Pottery Pot (Courtesy of Li, Jiu-Ho)
According to the Paiwan legend, Paiwan ancestors made “glass beads” with the beautiful eyes of dragonflies, so glass beads are a gift from the gods. It is said that thousands of years ago, Paiwan ancestors carried the earliest glass beads to Taiwan; hundreds of years ago, Paiwan ancestors acquired new glass beads through trade; and in recent years, Paiwan began to make glass beads. Due to the colors, patterns, and legends contained, the Paiwan have given birth to a unique glass bead culture. Each important bead bears a name, such as the “bead of nobility and beauty” that represents the most precious beads; the “bead of clouded leopard” (now also called the bead of the peacock) an important dowry item for marriages between chiefs and nobles for its connotation to legends of love; “the sun’s tear” represents the tears shed from the sun in ancient times.
These names and stories have livened up glass beads, making them the treasure of nobles and a precious item for family heritage and dowry. Glass beads thus represent a superior status in Paiwan culture. According to the Paiwan social status hierarchy, only nobles can keep glass beads.
Bronze Knife Symbolizes Authority and Power: To the Paiwan, the bronze knife is a symbol of authority and power. In Paiwan culture, there are working knives and ceremonial knives. Based on the social status of their owners, ceremonial knives can be divided into common ceremonial knives, warrior ceremonial knives, and noble ceremonial knives. All three types of ceremonial knives have carvings and decorations. A ceremonial knife is also an important dowry item.
The Paiwan build family houses from slate, while wood, bamboo, straw, or mudbrick is used in some areas. A typical Paiwan family house is built on a trapezium platform. The ground, roof, and walls are built with slate. Stone-slate houses are mainly found in Sandimen (Santji), Majia (Maka), Taiwu (Ulaljuc), Laiyi (Raigi), and Chunri (Kasuga) townships of Pingtung County. The family house of a commoner is composed of two parts: the interior and the front yard. The interior carries a horizontal rectangular shape, and there is a bed near the wall and a stove on the right-hand side of the entrance.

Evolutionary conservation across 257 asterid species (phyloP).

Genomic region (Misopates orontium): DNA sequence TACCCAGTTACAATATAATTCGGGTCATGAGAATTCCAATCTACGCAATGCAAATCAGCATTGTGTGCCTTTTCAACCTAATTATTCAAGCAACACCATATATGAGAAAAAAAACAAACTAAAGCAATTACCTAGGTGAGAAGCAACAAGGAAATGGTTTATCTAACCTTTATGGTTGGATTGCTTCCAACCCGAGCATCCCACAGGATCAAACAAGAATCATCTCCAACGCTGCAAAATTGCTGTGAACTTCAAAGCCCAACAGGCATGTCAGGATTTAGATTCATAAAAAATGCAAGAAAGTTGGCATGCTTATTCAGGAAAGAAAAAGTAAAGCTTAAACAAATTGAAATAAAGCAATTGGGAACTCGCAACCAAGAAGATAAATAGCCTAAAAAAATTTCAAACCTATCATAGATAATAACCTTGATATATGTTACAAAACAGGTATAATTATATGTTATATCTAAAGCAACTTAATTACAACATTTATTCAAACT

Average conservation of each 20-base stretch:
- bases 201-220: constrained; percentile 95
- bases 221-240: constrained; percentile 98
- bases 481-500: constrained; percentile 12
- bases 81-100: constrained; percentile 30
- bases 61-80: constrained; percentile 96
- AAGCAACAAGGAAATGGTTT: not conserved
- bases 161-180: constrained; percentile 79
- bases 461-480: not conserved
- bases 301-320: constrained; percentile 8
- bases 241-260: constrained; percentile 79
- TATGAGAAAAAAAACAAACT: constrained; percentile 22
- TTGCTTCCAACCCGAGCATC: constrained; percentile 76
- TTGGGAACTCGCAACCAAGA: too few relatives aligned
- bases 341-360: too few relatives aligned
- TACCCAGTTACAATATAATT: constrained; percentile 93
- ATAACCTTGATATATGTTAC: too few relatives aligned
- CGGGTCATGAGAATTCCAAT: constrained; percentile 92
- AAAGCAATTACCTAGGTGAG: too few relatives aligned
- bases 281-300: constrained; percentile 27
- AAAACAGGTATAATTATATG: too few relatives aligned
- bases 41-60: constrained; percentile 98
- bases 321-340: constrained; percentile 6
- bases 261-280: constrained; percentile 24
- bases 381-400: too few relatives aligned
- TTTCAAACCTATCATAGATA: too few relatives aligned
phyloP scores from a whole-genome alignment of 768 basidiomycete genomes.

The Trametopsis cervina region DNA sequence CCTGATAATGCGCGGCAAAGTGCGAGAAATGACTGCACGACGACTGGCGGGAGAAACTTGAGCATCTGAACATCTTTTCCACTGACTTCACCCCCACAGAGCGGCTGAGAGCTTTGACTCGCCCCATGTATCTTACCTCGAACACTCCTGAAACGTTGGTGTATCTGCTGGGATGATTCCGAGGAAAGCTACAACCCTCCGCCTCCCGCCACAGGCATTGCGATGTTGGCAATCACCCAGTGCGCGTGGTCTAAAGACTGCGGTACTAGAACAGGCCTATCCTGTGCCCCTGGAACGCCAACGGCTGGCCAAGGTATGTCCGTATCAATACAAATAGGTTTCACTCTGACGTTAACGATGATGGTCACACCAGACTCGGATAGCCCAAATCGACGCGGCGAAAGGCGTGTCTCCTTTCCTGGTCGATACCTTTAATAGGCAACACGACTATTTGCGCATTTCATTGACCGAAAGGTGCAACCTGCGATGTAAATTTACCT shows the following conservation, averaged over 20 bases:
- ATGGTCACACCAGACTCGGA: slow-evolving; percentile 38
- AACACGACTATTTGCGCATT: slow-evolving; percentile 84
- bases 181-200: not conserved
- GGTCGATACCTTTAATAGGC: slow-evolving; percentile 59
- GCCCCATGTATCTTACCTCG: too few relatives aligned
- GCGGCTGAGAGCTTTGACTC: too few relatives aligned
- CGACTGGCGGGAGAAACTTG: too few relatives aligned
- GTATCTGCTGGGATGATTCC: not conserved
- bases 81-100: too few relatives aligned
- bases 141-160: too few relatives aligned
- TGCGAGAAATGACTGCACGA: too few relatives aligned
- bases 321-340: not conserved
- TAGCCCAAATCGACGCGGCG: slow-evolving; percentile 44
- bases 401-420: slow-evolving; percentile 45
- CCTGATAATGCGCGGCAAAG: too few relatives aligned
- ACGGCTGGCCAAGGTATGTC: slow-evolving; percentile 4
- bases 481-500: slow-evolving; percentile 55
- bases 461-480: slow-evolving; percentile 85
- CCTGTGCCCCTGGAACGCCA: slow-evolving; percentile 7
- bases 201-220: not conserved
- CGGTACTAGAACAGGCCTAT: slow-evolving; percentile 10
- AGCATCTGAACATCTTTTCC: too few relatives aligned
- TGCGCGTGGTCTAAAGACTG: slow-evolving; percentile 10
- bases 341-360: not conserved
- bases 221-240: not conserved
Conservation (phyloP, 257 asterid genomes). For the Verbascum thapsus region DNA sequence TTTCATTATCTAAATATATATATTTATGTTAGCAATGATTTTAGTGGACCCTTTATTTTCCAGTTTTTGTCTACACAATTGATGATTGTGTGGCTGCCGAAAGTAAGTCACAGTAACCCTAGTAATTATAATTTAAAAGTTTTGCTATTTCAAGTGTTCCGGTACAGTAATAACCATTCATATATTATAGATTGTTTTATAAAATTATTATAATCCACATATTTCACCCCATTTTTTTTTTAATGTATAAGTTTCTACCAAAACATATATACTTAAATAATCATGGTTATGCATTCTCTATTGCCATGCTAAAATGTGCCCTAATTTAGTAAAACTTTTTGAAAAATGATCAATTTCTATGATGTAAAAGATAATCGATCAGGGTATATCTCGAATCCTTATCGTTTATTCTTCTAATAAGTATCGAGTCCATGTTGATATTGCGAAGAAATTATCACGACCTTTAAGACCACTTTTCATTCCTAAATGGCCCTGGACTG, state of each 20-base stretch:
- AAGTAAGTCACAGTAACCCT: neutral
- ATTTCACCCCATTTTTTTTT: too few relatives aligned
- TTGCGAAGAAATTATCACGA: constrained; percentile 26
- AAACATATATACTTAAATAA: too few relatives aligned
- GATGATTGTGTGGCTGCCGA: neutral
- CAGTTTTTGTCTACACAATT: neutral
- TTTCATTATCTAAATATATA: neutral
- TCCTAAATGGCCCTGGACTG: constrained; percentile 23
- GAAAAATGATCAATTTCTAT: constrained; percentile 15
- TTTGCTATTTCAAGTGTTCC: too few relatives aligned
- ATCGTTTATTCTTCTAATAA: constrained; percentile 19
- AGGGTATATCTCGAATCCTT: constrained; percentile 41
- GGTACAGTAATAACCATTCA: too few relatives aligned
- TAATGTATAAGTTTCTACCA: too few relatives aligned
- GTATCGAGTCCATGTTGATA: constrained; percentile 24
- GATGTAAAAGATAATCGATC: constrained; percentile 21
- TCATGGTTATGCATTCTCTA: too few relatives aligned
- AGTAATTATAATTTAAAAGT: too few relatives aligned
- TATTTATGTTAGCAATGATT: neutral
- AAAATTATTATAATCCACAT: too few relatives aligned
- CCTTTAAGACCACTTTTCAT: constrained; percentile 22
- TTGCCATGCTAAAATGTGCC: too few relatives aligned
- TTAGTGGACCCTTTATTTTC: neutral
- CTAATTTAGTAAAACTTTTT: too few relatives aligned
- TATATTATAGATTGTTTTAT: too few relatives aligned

Paiwan—Slate Houses: The family house of nobles has a spacious front yard decorated with plants and benches for shade and gatherings. Most nobles have stone-stacked altars which are about 1.5 meters tall. In the interior, there is a bed base in the front and an urn for storage in the rear.
The Totem Slabs of the Chief’s Family House in Taiwu: The ancestral spirit house of the Vuculj subgroup is also an important Atayal building. It was originally the ancestral family house of the Vuculj founding chief. It was later transformed into an ancestral hall. Inside the ancestral spirit house, there are stone slabs decorated with the hundred-pace viper pattern, and various animal bones and ritual implements are hung. Currently, the ancestral spirit house is the place for worshiping ancestors and performing various rituals.
1. Family and Marriage: The first-child succession system is used by the Paiwan and Vuculj subgroup. Also called the uni-locality system, it means that the first child of a family, either a girl or a boy, will inherit the family property and affairs. In a marriage, a bride or a groom who is not the first child of the family will live with the other party. If both the bride and the groom are not the first children, they will leave their original families and establish a new family. If both the bride and the groom are the successors, they will stay in their respective homes and handle the affairs of both families. Their first child will inherit the family property and affairs of both families. The Paiwan marriage system is also a criterion to define social status. If a commoner marries the child of a noble or the chief and becomes a member of the noble or chief’s family, his/her social status will rise along with the social status of their children. The Ravav subgroup also adopts the first-son succession system.
2. Tribe and Chief: A Paiwan chief is succeeded by the first child of the family. A chief has superior social status, more property, and more power. He/she owns the land, the river, and hunting sites of the tribe. The chief takes care of every person in the tribe, including nobles, shamans, officials, and commoners, while receiving part of their yields.
3. Social Hierarchy: Social classes in a Paiwan society can be divided into the chief, nobles, shamans and priests, officials, and commoners. Each social class enjoys different rights. The chief and the nobles have higher social status. They are permitted to tattoo human head and hundred-pacer viper patterns on their bodies, have more land resources, and claim land and forest taxes from the tribe. In addition to spacious houses, only the chief and nobles are allowed to have carved decorations in their family houses. The officials rank between the nobles and the commoners. Compared to commoners, officials have some extra privileges, such as tax exemption and the use of specific names. The commoners can win the favor of the chief and the tribe by way of individual achievements.
Supernaturalism (tsemas) is essential to the Paiwan religion. It includes various supernatural beings, such as the mountain god, river god, ancestral god, ancestral spirit, and ghosts. These beings exist in the divine world (i pidi), the upper world (i tjari vavau), the human world (i katsauan), the intermedia world (i tjemakaziang), the underworld (i makarizeng), and the lower world (i tjarhi teku).